In a world of continuing technological and innovative advancement, science, technology, engineering and mathematics (STEM) skills are critical to Australia’s future.
We recently commissioned Student Edge to carry out a survey of 2000 young Australians between 12 and 25 about their attitudes towards STEM.
The survey aims to create a national overview of young Australians’ awareness and perceptions of STEM subjects and careers. Results show:
The survey shows girls have less confidence in achieving good results in STEM subjects. Gender stereotypes around careers like mathematician, engineer and computer programmer still appear to exist. Girls see these careers as being ‘for boys’.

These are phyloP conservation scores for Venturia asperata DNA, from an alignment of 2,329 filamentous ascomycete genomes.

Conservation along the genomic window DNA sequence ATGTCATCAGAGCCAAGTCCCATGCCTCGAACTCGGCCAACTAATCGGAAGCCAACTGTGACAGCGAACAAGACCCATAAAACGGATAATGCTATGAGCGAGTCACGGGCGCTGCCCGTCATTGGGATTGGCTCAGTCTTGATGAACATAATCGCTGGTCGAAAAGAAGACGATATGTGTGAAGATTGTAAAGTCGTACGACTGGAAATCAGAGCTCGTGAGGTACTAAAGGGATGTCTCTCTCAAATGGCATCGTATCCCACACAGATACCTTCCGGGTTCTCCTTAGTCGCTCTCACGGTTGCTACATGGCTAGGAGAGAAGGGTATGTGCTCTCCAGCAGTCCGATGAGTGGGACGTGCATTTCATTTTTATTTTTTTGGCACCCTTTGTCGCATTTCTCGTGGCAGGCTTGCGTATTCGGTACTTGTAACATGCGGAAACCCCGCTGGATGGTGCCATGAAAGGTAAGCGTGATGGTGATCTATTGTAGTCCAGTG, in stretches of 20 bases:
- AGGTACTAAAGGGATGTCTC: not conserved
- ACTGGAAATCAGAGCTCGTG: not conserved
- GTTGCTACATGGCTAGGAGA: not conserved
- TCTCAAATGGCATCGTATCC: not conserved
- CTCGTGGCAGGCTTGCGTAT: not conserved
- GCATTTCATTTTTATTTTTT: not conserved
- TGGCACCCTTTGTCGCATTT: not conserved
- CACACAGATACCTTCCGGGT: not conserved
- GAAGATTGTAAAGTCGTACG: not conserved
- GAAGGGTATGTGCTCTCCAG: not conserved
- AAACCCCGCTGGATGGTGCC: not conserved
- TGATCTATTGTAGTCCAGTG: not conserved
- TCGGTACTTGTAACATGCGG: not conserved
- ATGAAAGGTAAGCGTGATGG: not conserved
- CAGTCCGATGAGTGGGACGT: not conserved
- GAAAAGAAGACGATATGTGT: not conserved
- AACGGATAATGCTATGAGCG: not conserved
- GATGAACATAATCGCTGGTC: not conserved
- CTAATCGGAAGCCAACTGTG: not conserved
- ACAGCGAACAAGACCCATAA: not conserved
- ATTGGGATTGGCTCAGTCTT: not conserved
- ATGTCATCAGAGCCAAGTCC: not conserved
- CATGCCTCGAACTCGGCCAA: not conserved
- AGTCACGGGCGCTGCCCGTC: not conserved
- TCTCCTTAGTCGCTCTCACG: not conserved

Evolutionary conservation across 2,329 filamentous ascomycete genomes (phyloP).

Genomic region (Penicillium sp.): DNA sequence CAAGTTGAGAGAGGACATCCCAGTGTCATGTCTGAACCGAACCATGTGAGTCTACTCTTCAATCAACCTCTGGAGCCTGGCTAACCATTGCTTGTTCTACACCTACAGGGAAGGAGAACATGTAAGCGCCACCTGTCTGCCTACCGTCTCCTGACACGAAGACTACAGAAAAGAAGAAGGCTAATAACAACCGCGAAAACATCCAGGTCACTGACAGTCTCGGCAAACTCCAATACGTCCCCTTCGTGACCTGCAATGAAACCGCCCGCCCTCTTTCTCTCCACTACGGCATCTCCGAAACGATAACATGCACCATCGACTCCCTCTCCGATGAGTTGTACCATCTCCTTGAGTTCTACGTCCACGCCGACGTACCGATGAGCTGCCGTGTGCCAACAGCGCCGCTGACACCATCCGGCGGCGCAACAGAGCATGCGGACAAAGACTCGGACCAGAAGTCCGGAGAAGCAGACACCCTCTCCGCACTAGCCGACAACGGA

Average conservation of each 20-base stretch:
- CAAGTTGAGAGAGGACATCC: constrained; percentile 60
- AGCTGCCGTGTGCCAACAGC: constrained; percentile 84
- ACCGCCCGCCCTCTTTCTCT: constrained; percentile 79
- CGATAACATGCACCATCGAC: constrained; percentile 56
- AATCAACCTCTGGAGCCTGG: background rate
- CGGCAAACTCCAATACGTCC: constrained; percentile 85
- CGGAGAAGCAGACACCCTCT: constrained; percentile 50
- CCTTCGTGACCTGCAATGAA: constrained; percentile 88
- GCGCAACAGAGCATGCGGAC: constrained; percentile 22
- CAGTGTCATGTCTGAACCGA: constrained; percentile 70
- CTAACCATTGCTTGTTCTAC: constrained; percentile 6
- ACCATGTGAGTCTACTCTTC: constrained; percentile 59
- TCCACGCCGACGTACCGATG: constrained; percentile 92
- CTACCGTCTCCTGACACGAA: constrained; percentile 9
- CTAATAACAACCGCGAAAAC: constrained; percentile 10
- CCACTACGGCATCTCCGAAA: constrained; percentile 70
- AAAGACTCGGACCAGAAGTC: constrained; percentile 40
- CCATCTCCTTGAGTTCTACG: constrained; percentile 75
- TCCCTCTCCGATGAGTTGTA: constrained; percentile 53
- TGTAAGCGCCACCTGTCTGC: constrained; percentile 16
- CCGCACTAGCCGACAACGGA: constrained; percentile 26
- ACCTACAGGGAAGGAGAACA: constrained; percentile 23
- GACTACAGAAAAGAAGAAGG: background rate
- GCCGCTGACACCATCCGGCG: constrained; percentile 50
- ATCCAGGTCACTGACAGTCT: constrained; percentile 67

It’s estimated that by 2030, Australian workers will spend 77% more time using science and mathematics skills. If girls and women remain underrepresented in STEM education and careers, Australia won’t reach its full potential.
That’s why the government is dedicated to increasing the participation of girls and women in STEM. In the 2018-2019 Budget, the government committed $4.5 million over 4 years to support more women to pursue STEM education and careers.
This builds on existing programs, including the National Innovation and Science Agenda’s Women in STEM and Entrepreneurship initiative. This initiative invested more than $13 million from 2016-2017 to 2019-2020 towards increasing female participation in STEM subjects and entrepreneurial careers.